Have you ever needed a bow tie for a costume or event, but couldn’t find one in just the right fabric? And it’s tough to make one from scratch, because the silk fabric used to make ties isn’t usually available at regular fabric stores. What to do?
Make one out of a regular tie!
I wouldn’t recommend spending a lot of money on a nice tie just to make a bow tie, but if you happen to be at Goodwill and find a tie with the perfect fabric for $1.99 like I did (score!), here’s how you can make it work.
First, unpick the stitches up the center back of your tie, and use a cool iron to press the fabric flat so you can see what you have to work with. I only unpicked the wide half of the tie so I could use the skinny back half as a neck strap. I removed the interfacing from the unpicked half.
Next, find a pattern for a pre-tied bow tie. I used this one , which worked great.
My daughter decided this year for Halloween to be Kiki, from Kiki’s Delivery Service.
The black dress, red bow, and broom were simple to come by, as was the little stuffed cat (Gigi), but for some reason she focused in on the orange messenger bag as a crucial element of her costume, particularly as it would hold tons of candy for trick-or-treating.
Unfortunately, inexpensive orange messenger bags can be hard to come by, particularly if they need to be lightweight enough for a 6-year-old to carry around all night while full of candy. I had basically given up the search when I noticed an orange cotton sateen blazer on the rack at Goodwill that was crying out to be converted into a bag.
One of the things about making an above-the-ankle Edwardian day dress is that you suddenly have to care about your shoes. My previous Victorian/early Edwardian gowns were mostly long enough to hide my feet almost entirely, so the shoes didn’t stand out as long as they were a neutral color and shape. But my Edwardian picnic dress is intended to show some ankle (scandalous!), so shoes matter.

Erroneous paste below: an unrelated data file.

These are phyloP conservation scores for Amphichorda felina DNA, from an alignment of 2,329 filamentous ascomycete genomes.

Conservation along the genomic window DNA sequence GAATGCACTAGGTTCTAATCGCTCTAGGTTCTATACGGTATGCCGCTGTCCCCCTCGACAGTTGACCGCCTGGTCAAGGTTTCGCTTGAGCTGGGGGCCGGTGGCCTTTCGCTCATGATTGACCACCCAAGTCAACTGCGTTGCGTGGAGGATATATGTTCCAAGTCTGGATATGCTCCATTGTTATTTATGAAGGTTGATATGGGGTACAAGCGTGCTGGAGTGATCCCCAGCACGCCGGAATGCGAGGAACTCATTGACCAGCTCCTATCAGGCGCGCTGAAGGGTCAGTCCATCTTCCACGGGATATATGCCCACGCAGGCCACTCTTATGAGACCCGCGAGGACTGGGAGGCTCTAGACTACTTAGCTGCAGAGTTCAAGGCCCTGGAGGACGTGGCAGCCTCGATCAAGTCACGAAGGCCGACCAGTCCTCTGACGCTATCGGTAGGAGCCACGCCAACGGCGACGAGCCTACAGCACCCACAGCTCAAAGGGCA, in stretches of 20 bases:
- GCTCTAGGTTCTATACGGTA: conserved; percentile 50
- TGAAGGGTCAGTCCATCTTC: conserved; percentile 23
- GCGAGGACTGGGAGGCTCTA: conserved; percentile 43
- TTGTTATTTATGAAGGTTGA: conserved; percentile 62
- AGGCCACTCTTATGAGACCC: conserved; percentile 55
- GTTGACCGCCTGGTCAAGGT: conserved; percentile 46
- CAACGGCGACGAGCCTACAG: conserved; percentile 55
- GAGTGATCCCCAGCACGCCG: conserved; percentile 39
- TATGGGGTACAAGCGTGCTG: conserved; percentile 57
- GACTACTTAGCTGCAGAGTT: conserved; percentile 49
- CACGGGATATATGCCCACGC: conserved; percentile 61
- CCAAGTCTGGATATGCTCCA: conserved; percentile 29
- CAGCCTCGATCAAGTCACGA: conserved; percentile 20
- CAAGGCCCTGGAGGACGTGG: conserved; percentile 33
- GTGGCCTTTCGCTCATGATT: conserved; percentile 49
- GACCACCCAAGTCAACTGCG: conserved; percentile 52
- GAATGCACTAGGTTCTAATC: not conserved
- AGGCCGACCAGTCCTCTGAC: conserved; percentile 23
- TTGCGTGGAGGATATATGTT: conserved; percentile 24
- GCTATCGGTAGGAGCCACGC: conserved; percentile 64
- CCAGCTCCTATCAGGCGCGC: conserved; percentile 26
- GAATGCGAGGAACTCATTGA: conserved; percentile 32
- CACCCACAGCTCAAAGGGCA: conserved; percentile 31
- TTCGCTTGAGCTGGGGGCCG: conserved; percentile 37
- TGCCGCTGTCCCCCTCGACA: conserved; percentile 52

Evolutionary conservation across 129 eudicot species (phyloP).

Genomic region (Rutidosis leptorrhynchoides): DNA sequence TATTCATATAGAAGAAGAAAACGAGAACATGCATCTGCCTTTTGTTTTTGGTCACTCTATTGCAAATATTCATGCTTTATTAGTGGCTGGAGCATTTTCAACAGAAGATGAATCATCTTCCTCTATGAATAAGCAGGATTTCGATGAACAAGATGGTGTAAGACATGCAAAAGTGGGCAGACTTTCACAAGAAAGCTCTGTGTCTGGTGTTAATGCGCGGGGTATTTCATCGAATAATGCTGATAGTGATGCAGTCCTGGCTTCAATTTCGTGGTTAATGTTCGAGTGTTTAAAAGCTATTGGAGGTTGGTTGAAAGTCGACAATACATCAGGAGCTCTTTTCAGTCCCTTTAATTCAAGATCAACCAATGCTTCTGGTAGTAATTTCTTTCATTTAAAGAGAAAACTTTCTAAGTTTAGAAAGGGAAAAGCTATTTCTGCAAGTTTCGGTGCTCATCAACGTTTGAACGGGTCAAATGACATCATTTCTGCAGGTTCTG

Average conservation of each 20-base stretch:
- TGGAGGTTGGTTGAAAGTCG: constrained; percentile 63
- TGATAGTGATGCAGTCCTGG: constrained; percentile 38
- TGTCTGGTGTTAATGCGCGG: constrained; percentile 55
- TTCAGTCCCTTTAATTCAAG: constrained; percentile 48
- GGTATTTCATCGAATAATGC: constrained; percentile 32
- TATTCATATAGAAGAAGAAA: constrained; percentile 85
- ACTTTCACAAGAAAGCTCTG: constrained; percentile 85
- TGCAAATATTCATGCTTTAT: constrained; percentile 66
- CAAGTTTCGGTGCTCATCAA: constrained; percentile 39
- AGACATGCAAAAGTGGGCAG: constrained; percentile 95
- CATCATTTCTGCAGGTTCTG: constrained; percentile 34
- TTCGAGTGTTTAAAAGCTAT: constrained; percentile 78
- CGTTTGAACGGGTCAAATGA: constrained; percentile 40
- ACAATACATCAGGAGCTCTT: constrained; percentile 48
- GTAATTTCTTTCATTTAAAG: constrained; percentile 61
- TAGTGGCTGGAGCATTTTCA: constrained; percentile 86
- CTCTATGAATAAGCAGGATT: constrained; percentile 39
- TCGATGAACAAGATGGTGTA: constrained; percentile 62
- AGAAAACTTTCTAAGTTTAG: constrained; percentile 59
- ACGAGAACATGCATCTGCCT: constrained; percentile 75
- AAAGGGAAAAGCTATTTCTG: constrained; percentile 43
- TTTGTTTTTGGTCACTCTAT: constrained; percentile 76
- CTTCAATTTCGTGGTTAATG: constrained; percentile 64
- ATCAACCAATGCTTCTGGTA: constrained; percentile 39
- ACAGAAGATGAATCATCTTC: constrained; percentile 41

Of course, I already knew where I’d love to get my shoes– American Duchess. I’ve been drooling over her stuff for ages. But as much as I adore her gorgeous footwear, particularly the Astorias, they’re not really in the budget right now given how infrequently I’d wear them. So I turned to the cheap knockoff version made by Funtasma– the style known as Dame 02.
Check out the American Duchess shoes (left) vs. the Funtasma shoes (right):
For her third and final Disney dress, my daughter picked Mulan.
I again started off with a solid yellow dress from Primary.com, and decided to make a top to go over it.
After Elena of Avalor, the next princess my daughter was dying to be was her sister, Isabel.
This one was the easiest of the three dresses– I just found a basic blue dress with puffed sleeves and ruffles (sadly, Primary.com didn’t have anything that worked, so I had to get it on Amazon), and used some gold fabric paint to make the gold trim on the bodice and the swirls on the ruffled parts.
Our family is going to Disneyworld this fall, and my daughter is (of course) really excited about it. Not just the rides and attractions, but the prospect of meeting Disney princesses. When we first booked the tickets, in a fit of recklessness I promised to make her some princess dresses to wear to the park, so here we are. These aren’t going to be full costume-quality dresses– rather, they’re going to be soft and comfortable knit dresses she can play all day in, with some nods to the princess style.
Her very favorite princess right now is Elena of Avalor, so it was a given that one of her dresses would be Elena’s.
My daughter is going to be a flower girl in my brother’s upcoming wedding– she’s extremely excited about it, of course! We decided that aside from the dress (which is huge and made of yards and yards of ivory tulle), what she really needed was a wreath of flowers for her hair. Because hey, flower girls need flowers, right?